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Effect of acute static stretch on maximal muscle performance: a systematic review.
Med Sci Sports Exerc. 2012 Jan; 44(1):154-64.MS

Abstract

INTRODUCTION

The benefits of preexercise muscle stretching have been recently questioned after reports of significant poststretch reductions in force and power production. However, methodological issues and equivocal findings have prevented a clear consensus being reached. As no detailed systematic review exists, the literature describing responses to acute static muscle stretch was comprehensively examined.

METHODS

MEDLINE, ScienceDirect, SPORTDiscus, and Zetoc were searched with recursive reference checking. Selection criteria included randomized or quasi-randomized controlled trials and intervention-based trials published in peer-reviewed scientific journals examining the effect of an acute static stretch intervention on maximal muscular performance.

RESULTS

Searches revealed 4559 possible articles; 106 met the inclusion criteria. Study design was often poor because 30% of studies failed to provide appropriate reliability statistics. Clear evidence exists indicating that short-duration acute static stretch (<30 s) has no detrimental effect (pooled estimate = -1.1%), with overwhelming evidence that stretch durations of 30-45 s also imparted no significant effect (pooled estimate = -1.9%). A sigmoidal dose-response effect was evident between stretch duration and both the likelihood and magnitude of significant decrements, with a significant reduction likely to occur with stretches ≥ 60 s. This strong evidence for a dose-response effect was independent of performance task, contraction mode, or muscle group. Studies have only examined changes in eccentric strength when the stretch durations were >60 s, with limited evidence for an effect on eccentric strength.

CONCLUSIONS

The detrimental effects of static stretch are mainly limited to longer durations (≥ 60 s), which may not be typically used during preexercise routines in clinical, healthy, or athletic populations. Shorter durations of stretch (<60 s) can be performed in a preexercise routine without compromising maximal muscle performance.

Authors+Show Affiliations

Sport Exercise & Life Sciences, The University of Northampton, Northampton, United Kingdom. tony.kay@northampton.ac.ukNo affiliation info available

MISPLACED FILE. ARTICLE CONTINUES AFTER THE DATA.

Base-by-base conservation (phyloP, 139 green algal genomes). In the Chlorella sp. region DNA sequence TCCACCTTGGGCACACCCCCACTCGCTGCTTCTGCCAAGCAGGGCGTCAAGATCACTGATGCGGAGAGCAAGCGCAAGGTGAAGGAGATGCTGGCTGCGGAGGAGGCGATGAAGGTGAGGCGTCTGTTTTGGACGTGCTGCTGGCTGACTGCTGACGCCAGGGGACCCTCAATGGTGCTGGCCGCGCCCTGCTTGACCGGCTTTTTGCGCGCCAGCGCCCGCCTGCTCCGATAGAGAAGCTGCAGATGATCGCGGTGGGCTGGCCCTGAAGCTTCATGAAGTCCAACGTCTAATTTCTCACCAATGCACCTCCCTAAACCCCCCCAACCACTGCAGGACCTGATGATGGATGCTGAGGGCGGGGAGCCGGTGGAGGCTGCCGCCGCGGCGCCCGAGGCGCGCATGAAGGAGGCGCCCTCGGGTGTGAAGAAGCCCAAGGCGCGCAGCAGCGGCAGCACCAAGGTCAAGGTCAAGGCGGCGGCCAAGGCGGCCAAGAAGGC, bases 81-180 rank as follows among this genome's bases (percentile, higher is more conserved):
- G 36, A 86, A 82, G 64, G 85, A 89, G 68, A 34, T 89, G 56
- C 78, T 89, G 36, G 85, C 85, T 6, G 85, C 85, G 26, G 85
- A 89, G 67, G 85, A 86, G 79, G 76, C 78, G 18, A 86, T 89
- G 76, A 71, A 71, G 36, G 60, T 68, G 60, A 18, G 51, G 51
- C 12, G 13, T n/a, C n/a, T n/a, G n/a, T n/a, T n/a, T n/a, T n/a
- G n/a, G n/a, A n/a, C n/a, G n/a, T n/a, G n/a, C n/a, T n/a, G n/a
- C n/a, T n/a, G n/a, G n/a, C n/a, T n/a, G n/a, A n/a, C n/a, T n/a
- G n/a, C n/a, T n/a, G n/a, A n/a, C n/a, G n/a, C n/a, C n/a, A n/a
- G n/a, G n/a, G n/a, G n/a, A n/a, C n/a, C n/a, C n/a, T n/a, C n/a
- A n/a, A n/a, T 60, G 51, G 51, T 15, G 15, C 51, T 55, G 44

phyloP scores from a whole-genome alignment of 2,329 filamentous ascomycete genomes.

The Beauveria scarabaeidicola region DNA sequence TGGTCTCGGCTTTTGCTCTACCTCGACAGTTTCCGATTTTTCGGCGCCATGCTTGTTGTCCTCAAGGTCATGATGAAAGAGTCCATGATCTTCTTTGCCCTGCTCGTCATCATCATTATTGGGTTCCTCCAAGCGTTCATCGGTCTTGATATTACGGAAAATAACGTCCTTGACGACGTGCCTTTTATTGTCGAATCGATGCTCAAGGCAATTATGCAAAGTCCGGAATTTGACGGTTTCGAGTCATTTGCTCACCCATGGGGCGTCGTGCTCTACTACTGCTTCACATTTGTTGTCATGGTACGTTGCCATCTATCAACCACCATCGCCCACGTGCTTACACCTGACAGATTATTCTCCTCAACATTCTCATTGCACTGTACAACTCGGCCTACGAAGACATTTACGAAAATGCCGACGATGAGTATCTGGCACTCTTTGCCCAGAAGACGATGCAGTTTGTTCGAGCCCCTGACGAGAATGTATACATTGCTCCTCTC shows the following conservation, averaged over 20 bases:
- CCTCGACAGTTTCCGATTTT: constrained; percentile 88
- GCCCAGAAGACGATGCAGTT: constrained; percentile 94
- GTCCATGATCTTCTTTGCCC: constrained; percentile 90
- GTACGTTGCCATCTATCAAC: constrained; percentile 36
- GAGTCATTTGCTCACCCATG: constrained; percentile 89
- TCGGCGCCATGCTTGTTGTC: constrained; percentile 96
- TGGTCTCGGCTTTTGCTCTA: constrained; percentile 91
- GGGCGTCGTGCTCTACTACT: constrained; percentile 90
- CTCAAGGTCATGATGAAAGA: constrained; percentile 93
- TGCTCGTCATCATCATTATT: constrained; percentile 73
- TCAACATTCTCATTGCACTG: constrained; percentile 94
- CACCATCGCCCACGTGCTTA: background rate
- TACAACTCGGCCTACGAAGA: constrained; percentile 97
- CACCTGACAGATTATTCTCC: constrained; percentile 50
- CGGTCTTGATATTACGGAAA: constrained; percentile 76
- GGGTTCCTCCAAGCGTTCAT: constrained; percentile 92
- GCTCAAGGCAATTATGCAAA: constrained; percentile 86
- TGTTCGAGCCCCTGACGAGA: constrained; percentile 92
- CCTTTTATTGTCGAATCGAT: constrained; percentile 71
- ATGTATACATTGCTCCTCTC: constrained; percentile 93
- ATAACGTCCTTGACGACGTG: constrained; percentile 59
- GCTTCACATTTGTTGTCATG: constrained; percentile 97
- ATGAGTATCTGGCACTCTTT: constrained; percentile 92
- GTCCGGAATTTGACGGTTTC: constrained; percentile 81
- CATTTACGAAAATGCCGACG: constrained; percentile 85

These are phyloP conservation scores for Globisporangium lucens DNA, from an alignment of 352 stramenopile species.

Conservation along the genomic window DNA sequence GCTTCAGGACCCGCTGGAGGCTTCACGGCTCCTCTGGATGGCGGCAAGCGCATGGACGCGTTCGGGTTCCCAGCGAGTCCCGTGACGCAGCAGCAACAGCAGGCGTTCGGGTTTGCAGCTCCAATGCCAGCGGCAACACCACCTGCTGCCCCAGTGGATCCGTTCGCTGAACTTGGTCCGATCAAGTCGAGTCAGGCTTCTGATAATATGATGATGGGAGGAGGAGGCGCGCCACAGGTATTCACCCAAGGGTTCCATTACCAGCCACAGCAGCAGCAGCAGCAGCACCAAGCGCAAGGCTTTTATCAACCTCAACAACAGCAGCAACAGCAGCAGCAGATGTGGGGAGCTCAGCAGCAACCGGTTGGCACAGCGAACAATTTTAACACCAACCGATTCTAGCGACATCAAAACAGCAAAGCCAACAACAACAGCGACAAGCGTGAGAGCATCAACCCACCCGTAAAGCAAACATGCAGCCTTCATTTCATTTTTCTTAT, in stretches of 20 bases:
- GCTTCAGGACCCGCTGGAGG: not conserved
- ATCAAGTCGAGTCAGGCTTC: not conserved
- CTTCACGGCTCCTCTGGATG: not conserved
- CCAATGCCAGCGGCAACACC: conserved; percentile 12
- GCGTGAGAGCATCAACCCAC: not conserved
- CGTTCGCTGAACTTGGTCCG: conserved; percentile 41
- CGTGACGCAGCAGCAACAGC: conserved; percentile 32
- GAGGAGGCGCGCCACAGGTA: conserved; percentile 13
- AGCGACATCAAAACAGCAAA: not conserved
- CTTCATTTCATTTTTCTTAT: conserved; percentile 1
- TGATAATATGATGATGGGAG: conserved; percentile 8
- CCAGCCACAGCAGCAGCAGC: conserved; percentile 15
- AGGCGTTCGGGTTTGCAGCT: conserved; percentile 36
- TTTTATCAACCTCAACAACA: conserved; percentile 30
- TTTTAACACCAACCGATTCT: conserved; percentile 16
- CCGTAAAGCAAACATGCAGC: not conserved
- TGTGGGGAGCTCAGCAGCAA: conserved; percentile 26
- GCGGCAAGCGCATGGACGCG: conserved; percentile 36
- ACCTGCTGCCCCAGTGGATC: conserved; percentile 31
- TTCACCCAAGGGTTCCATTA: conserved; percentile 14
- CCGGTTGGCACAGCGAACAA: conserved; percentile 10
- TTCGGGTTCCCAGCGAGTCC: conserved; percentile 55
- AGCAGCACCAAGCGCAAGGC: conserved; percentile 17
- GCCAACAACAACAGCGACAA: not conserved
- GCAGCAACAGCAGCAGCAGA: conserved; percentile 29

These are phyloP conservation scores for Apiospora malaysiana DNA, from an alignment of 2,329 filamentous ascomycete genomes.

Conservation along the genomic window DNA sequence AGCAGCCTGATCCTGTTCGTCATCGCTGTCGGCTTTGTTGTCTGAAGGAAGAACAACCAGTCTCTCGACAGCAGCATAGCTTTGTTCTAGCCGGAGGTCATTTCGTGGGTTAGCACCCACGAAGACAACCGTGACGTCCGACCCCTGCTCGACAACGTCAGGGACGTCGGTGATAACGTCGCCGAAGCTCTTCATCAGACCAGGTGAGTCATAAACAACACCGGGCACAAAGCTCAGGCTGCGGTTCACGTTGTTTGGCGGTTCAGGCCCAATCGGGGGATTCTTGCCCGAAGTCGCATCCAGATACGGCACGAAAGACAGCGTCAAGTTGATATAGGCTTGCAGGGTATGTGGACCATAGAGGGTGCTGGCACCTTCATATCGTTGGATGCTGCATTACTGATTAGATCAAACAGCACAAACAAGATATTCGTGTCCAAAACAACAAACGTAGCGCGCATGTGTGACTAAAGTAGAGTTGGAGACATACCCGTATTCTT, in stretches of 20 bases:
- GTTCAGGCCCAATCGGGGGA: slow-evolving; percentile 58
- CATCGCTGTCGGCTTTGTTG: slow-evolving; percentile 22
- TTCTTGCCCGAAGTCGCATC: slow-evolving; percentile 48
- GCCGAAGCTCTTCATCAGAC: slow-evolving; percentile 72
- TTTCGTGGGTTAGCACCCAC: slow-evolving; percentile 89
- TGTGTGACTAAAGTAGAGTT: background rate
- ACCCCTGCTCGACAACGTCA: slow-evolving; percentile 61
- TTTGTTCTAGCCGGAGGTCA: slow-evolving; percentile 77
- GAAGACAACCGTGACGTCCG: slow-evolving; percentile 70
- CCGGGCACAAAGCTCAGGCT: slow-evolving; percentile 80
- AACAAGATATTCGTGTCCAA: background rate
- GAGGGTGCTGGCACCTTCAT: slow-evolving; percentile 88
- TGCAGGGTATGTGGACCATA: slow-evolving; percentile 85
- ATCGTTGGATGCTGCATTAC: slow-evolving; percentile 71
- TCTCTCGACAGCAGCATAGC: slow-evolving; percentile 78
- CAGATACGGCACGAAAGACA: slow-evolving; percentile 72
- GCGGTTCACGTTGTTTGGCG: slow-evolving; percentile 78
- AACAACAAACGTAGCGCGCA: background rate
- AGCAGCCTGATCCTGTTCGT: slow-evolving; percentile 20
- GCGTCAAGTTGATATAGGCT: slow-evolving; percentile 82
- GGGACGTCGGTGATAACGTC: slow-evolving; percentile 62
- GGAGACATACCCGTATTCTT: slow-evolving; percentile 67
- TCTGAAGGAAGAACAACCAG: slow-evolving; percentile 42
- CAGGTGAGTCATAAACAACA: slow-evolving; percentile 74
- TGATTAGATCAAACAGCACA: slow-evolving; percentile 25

Pub Type(s)

Journal Article
Review
Systematic Review

Language

eng

PubMed ID

21659901

Citation

Kay, Anthony D., and Anthony J. Blazevich. "Effect of Acute Static Stretch On Maximal Muscle Performance: a Systematic Review." Medicine and Science in Sports and Exercise, vol. 44, no. 1, 2012, pp. 154-64.
Kay AD, Blazevich AJ. Effect of acute static stretch on maximal muscle performance: a systematic review. Med Sci Sports Exerc. 2012;44(1):154-64.
Kay, A. D., & Blazevich, A. J. (2012). Effect of acute static stretch on maximal muscle performance: a systematic review. Medicine and Science in Sports and Exercise, 44(1), 154-64. https://doi.org/10.1249/MSS.0b013e318225cb27
Kay AD, Blazevich AJ. Effect of Acute Static Stretch On Maximal Muscle Performance: a Systematic Review. Med Sci Sports Exerc. 2012;44(1):154-64. PubMed PMID: 21659901.
* Article titles in AMA citation format should be in sentence-case
TY - JOUR T1 - Effect of acute static stretch on maximal muscle performance: a systematic review. AU - Kay,Anthony D, AU - Blazevich,Anthony J, PY - 2011/6/11/entrez PY - 2011/6/11/pubmed PY - 2012/4/26/medline SP - 154 EP - 64 JF - Medicine and science in sports and exercise JO - Med Sci Sports Exerc VL - 44 IS - 1 N2 - INTRODUCTION: The benefits of preexercise muscle stretching have been recently questioned after reports of significant poststretch reductions in force and power production. However, methodological issues and equivocal findings have prevented a clear consensus being reached. As no detailed systematic review exists, the literature describing responses to acute static muscle stretch was comprehensively examined. METHODS: MEDLINE, ScienceDirect, SPORTDiscus, and Zetoc were searched with recursive reference checking. Selection criteria included randomized or quasi-randomized controlled trials and intervention-based trials published in peer-reviewed scientific journals examining the effect of an acute static stretch intervention on maximal muscular performance. RESULTS: Searches revealed 4559 possible articles; 106 met the inclusion criteria. Study design was often poor because 30% of studies failed to provide appropriate reliability statistics. Clear evidence exists indicating that short-duration acute static stretch (<30 s) has no detrimental effect (pooled estimate = -1.1%), with overwhelming evidence that stretch durations of 30-45 s also imparted no significant effect (pooled estimate = -1.9%). A sigmoidal dose-response effect was evident between stretch duration and both the likelihood and magnitude of significant decrements, with a significant reduction likely to occur with stretches ≥ 60 s. This strong evidence for a dose-response effect was independent of performance task, contraction mode, or muscle group. Studies have only examined changes in eccentric strength when the stretch durations were >60 s, with limited evidence for an effect on eccentric strength. CONCLUSIONS: The detrimental effects of static stretch are mainly limited to longer durations (≥ 60 s), which may not be typically used during preexercise routines in clinical, healthy, or athletic populations. Shorter durations of stretch (<60 s) can be performed in a preexercise routine without compromising maximal muscle performance. SN - 1530-0315 UR - https://www.unboundmedicine.com/medline/citation/21659901/Effect_of_acute_static_stretch_on_maximal_muscle_performance:_a_systematic_review_ L2 - https://doi.org/10.1249/MSS.0b013e318225cb27 DB - PRIME DP - Unbound Medicine ER -